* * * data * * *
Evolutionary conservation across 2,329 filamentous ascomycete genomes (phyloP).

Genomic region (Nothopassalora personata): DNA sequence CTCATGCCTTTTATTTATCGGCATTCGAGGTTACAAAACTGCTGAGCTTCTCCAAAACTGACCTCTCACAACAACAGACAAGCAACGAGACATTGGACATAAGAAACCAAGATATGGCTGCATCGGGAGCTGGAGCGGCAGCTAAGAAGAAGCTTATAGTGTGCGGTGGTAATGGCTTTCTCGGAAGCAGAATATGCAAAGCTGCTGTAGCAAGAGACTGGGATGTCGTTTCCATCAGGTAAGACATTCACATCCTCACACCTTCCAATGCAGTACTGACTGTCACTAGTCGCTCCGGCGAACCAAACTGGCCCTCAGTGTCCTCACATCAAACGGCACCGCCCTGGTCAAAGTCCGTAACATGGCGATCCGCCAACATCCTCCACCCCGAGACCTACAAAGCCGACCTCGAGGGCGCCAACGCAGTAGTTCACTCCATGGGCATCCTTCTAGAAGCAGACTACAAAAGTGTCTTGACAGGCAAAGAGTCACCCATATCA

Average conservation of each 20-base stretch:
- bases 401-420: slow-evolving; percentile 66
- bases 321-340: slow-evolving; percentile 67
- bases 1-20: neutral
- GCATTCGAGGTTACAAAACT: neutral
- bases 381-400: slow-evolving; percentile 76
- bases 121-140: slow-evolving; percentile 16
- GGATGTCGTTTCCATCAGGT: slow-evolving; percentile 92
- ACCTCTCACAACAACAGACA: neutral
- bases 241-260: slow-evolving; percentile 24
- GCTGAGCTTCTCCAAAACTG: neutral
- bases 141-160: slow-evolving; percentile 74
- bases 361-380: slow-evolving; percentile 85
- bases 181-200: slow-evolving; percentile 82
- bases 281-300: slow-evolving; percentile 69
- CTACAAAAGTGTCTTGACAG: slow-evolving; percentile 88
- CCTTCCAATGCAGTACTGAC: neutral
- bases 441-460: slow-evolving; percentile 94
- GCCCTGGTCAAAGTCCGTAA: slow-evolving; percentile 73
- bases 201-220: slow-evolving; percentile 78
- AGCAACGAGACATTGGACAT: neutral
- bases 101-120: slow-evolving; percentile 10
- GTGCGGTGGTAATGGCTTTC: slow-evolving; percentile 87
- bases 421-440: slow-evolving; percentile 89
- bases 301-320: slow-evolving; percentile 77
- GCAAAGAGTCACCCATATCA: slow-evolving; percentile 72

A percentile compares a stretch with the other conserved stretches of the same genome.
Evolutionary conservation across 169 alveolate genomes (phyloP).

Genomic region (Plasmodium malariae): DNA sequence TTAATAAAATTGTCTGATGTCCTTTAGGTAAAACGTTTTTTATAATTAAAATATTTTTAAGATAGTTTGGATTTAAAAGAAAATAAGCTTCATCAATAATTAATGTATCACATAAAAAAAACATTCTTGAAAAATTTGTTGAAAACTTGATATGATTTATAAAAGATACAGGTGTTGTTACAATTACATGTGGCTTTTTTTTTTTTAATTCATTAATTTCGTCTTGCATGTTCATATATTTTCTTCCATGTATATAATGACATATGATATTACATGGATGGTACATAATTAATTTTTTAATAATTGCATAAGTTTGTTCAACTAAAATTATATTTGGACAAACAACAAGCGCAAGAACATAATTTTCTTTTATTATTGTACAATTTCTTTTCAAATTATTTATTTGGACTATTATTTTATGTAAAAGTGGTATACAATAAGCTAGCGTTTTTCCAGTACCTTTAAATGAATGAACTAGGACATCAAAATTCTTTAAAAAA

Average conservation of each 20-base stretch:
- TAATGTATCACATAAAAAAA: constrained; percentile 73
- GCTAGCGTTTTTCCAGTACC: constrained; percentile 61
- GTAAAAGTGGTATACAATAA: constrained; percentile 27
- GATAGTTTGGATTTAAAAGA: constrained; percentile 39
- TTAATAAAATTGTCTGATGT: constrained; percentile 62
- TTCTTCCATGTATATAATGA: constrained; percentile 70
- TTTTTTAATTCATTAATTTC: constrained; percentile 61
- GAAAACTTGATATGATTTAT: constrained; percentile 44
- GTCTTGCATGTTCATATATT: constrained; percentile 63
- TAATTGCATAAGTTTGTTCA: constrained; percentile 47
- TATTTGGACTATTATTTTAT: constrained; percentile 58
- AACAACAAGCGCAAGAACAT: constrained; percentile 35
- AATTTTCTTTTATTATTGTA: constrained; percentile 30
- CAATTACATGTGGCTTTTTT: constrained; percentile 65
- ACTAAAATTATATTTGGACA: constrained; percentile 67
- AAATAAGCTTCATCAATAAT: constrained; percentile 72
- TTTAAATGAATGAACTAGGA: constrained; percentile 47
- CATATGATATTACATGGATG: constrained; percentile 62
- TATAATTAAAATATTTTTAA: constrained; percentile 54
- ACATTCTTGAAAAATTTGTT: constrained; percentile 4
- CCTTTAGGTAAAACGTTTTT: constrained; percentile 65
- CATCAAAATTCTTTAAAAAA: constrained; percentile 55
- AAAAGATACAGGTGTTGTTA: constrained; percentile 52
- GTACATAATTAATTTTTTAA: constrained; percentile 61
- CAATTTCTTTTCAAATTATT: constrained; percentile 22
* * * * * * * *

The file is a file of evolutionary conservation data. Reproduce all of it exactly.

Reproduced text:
Evolutionary conservation across 2,329 filamentous ascomycete genomes (phyloP).

Genomic region (Nothopassalora personata): DNA sequence CTCATGCCTTTTATTTATCGGCATTCGAGGTTACAAAACTGCTGAGCTTCTCCAAAACTGACCTCTCACAACAACAGACAAGCAACGAGACATTGGACATAAGAAACCAAGATATGGCTGCATCGGGAGCTGGAGCGGCAGCTAAGAAGAAGCTTATAGTGTGCGGTGGTAATGGCTTTCTCGGAAGCAGAATATGCAAAGCTGCTGTAGCAAGAGACTGGGATGTCGTTTCCATCAGGTAAGACATTCACATCCTCACACCTTCCAATGCAGTACTGACTGTCACTAGTCGCTCCGGCGAACCAAACTGGCCCTCAGTGTCCTCACATCAAACGGCACCGCCCTGGTCAAAGTCCGTAACATGGCGATCCGCCAACATCCTCCACCCCGAGACCTACAAAGCCGACCTCGAGGGCGCCAACGCAGTAGTTCACTCCATGGGCATCCTTCTAGAAGCAGACTACAAAAGTGTCTTGACAGGCAAAGAGTCACCCATATCA

Average conservation of each 20-base stretch:
- bases 401-420: slow-evolving; percentile 66
- bases 321-340: slow-evolving; percentile 67
- bases 1-20: neutral
- GCATTCGAGGTTACAAAACT: neutral
- bases 381-400: slow-evolving; percentile 76
- bases 121-140: slow-evolving; percentile 16
- GGATGTCGTTTCCATCAGGT: slow-evolving; percentile 92
- ACCTCTCACAACAACAGACA: neutral
- bases 241-260: slow-evolving; percentile 24
- GCTGAGCTTCTCCAAAACTG: neutral
- bases 141-160: slow-evolving; percentile 74
- bases 361-380: slow-evolving; percentile 85
- bases 181-200: slow-evolving; percentile 82
- bases 281-300: slow-evolving; percentile 69
- CTACAAAAGTGTCTTGACAG: slow-evolving; percentile 88
- CCTTCCAATGCAGTACTGAC: neutral
- bases 441-460: slow-evolving; percentile 94
- GCCCTGGTCAAAGTCCGTAA: slow-evolving; percentile 73
- bases 201-220: slow-evolving; percentile 78
- AGCAACGAGACATTGGACAT: neutral
- bases 101-120: slow-evolving; percentile 10
- GTGCGGTGGTAATGGCTTTC: slow-evolving; percentile 87
- bases 421-440: slow-evolving; percentile 89
- bases 301-320: slow-evolving; percentile 77
- GCAAAGAGTCACCCATATCA: slow-evolving; percentile 72

A percentile compares a stretch with the other conserved stretches of the same genome.
Evolutionary conservation across 169 alveolate genomes (phyloP).

Genomic region (Plasmodium malariae): DNA sequence TTAATAAAATTGTCTGATGTCCTTTAGGTAAAACGTTTTTTATAATTAAAATATTTTTAAGATAGTTTGGATTTAAAAGAAAATAAGCTTCATCAATAATTAATGTATCACATAAAAAAAACATTCTTGAAAAATTTGTTGAAAACTTGATATGATTTATAAAAGATACAGGTGTTGTTACAATTACATGTGGCTTTTTTTTTTTTAATTCATTAATTTCGTCTTGCATGTTCATATATTTTCTTCCATGTATATAATGACATATGATATTACATGGATGGTACATAATTAATTTTTTAATAATTGCATAAGTTTGTTCAACTAAAATTATATTTGGACAAACAACAAGCGCAAGAACATAATTTTCTTTTATTATTGTACAATTTCTTTTCAAATTATTTATTTGGACTATTATTTTATGTAAAAGTGGTATACAATAAGCTAGCGTTTTTCCAGTACCTTTAAATGAATGAACTAGGACATCAAAATTCTTTAAAAAA

Average conservation of each 20-base stretch:
- TAATGTATCACATAAAAAAA: constrained; percentile 73
- GCTAGCGTTTTTCCAGTACC: constrained; percentile 61
- GTAAAAGTGGTATACAATAA: constrained; percentile 27
- GATAGTTTGGATTTAAAAGA: constrained; percentile 39
- TTAATAAAATTGTCTGATGT: constrained; percentile 62
- TTCTTCCATGTATATAATGA: constrained; percentile 70
- TTTTTTAATTCATTAATTTC: constrained; percentile 61
- GAAAACTTGATATGATTTAT: constrained; percentile 44
- GTCTTGCATGTTCATATATT: constrained; percentile 63
- TAATTGCATAAGTTTGTTCA: constrained; percentile 47
- TATTTGGACTATTATTTTAT: constrained; percentile 58
- AACAACAAGCGCAAGAACAT: constrained; percentile 35
- AATTTTCTTTTATTATTGTA: constrained; percentile 30
- CAATTACATGTGGCTTTTTT: constrained; percentile 65
- ACTAAAATTATATTTGGACA: constrained; percentile 67
- AAATAAGCTTCATCAATAAT: constrained; percentile 72
- TTTAAATGAATGAACTAGGA: constrained; percentile 47
- CATATGATATTACATGGATG: constrained; percentile 62
- TATAATTAAAATATTTTTAA: constrained; percentile 54
- ACATTCTTGAAAAATTTGTT: constrained; percentile 4
- CCTTTAGGTAAAACGTTTTT: constrained; percentile 65
- CATCAAAATTCTTTAAAAAA: constrained; percentile 55
- AAAAGATACAGGTGTTGTTA: constrained; percentile 52
- GTACATAATTAATTTTTTAA: constrained; percentile 61
- CAATTTCTTTTCAAATTATT: constrained; percentile 22